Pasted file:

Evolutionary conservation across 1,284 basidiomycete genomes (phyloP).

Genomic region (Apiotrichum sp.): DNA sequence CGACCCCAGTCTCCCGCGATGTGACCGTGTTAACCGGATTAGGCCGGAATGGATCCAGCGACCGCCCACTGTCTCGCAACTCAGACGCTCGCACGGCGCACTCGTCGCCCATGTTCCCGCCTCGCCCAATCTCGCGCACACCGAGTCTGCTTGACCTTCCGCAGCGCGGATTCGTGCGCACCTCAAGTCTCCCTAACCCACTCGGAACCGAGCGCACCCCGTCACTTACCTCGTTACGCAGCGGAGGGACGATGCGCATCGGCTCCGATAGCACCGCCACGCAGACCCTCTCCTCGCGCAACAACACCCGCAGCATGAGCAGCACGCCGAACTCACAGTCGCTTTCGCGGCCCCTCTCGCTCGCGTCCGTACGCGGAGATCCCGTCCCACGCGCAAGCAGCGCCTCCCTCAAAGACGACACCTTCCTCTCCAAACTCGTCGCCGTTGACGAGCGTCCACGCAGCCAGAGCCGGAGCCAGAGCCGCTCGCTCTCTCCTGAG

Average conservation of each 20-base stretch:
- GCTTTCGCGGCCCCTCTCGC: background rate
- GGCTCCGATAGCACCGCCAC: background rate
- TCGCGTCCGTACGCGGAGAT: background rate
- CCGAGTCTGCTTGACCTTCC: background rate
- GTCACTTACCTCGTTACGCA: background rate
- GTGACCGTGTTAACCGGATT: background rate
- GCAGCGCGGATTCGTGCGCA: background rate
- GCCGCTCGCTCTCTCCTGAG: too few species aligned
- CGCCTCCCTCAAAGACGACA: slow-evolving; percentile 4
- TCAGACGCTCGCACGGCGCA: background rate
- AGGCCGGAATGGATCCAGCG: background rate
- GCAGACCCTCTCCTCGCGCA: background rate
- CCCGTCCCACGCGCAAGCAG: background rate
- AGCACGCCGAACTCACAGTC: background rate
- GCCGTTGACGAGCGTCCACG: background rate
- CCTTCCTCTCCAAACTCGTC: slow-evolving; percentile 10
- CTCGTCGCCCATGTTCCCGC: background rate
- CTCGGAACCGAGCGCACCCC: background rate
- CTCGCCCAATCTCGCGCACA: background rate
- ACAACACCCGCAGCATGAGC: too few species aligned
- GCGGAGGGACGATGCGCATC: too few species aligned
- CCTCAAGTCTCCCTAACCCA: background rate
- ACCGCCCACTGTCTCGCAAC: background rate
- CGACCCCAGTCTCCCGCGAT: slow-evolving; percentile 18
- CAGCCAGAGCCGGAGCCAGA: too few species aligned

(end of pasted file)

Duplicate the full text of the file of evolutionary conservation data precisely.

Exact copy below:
Evolutionary conservation across 1,284 basidiomycete genomes (phyloP).

Genomic region (Apiotrichum sp.): DNA sequence CGACCCCAGTCTCCCGCGATGTGACCGTGTTAACCGGATTAGGCCGGAATGGATCCAGCGACCGCCCACTGTCTCGCAACTCAGACGCTCGCACGGCGCACTCGTCGCCCATGTTCCCGCCTCGCCCAATCTCGCGCACACCGAGTCTGCTTGACCTTCCGCAGCGCGGATTCGTGCGCACCTCAAGTCTCCCTAACCCACTCGGAACCGAGCGCACCCCGTCACTTACCTCGTTACGCAGCGGAGGGACGATGCGCATCGGCTCCGATAGCACCGCCACGCAGACCCTCTCCTCGCGCAACAACACCCGCAGCATGAGCAGCACGCCGAACTCACAGTCGCTTTCGCGGCCCCTCTCGCTCGCGTCCGTACGCGGAGATCCCGTCCCACGCGCAAGCAGCGCCTCCCTCAAAGACGACACCTTCCTCTCCAAACTCGTCGCCGTTGACGAGCGTCCACGCAGCCAGAGCCGGAGCCAGAGCCGCTCGCTCTCTCCTGAG

Average conservation of each 20-base stretch:
- GCTTTCGCGGCCCCTCTCGC: background rate
- GGCTCCGATAGCACCGCCAC: background rate
- TCGCGTCCGTACGCGGAGAT: background rate
- CCGAGTCTGCTTGACCTTCC: background rate
- GTCACTTACCTCGTTACGCA: background rate
- GTGACCGTGTTAACCGGATT: background rate
- GCAGCGCGGATTCGTGCGCA: background rate
- GCCGCTCGCTCTCTCCTGAG: too few species aligned
- CGCCTCCCTCAAAGACGACA: slow-evolving; percentile 4
- TCAGACGCTCGCACGGCGCA: background rate
- AGGCCGGAATGGATCCAGCG: background rate
- GCAGACCCTCTCCTCGCGCA: background rate
- CCCGTCCCACGCGCAAGCAG: background rate
- AGCACGCCGAACTCACAGTC: background rate
- GCCGTTGACGAGCGTCCACG: background rate
- CCTTCCTCTCCAAACTCGTC: slow-evolving; percentile 10
- CTCGTCGCCCATGTTCCCGC: background rate
- CTCGGAACCGAGCGCACCCC: background rate
- CTCGCCCAATCTCGCGCACA: background rate
- ACAACACCCGCAGCATGAGC: too few species aligned
- GCGGAGGGACGATGCGCATC: too few species aligned
- CCTCAAGTCTCCCTAACCCA: background rate
- ACCGCCCACTGTCTCGCAAC: background rate
- CGACCCCAGTCTCCCGCGAT: slow-evolving; percentile 18
- CAGCCAGAGCCGGAGCCAGA: too few species aligned